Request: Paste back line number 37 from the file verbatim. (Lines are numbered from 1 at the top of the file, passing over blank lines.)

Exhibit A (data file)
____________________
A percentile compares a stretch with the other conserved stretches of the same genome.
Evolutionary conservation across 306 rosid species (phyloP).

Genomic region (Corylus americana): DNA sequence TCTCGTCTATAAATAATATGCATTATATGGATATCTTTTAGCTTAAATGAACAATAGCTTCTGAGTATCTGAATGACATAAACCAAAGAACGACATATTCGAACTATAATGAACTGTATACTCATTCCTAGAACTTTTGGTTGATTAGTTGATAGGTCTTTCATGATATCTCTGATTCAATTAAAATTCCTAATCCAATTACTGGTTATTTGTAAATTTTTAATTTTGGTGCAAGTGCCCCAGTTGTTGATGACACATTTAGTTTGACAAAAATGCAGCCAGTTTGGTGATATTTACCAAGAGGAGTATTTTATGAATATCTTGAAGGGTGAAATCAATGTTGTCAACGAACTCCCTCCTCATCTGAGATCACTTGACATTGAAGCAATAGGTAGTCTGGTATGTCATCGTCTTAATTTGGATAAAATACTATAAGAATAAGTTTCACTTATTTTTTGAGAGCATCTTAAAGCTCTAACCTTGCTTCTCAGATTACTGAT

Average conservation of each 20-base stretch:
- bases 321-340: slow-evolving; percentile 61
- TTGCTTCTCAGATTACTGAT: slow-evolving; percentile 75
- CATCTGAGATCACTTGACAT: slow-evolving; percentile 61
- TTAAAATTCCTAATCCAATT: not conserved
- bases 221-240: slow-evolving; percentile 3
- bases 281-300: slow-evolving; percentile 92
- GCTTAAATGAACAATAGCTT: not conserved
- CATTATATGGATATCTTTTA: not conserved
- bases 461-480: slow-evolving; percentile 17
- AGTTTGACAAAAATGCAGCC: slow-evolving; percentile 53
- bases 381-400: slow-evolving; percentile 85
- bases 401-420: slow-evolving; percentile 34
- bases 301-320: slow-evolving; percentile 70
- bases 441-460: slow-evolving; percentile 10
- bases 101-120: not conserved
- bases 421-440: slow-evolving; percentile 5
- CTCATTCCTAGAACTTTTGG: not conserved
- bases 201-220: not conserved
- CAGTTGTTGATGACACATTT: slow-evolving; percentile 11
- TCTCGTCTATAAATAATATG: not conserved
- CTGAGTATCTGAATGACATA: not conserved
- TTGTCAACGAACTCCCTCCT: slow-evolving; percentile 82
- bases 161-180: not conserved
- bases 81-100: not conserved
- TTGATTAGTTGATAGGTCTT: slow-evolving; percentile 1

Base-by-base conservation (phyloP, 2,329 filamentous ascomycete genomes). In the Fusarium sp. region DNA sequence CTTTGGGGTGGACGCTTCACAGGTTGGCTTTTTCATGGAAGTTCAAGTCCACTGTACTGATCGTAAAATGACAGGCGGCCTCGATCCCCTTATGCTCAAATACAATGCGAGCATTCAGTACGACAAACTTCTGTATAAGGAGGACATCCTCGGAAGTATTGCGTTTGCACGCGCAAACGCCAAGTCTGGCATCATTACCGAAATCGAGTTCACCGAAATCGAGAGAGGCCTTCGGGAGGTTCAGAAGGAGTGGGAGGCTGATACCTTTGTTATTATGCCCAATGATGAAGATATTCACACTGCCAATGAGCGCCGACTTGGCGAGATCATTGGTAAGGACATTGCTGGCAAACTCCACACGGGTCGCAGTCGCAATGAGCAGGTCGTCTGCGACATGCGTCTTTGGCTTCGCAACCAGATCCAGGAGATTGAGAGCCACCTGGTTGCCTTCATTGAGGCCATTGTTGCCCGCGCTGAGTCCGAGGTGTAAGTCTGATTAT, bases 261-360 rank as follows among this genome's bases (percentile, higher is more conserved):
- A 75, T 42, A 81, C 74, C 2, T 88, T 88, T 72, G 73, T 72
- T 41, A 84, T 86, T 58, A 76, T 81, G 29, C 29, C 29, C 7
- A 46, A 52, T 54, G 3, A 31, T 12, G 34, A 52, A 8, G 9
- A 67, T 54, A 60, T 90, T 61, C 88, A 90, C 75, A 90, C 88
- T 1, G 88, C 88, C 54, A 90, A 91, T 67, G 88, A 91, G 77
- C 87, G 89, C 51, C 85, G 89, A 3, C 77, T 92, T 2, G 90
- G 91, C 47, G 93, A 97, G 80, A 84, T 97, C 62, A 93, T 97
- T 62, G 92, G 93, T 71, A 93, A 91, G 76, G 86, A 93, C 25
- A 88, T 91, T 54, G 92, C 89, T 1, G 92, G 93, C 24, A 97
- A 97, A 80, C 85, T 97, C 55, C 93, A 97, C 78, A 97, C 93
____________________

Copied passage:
- G 91, C 47, G 93, A 97, G 80, A 84, T 97, C 62, A 93, T 97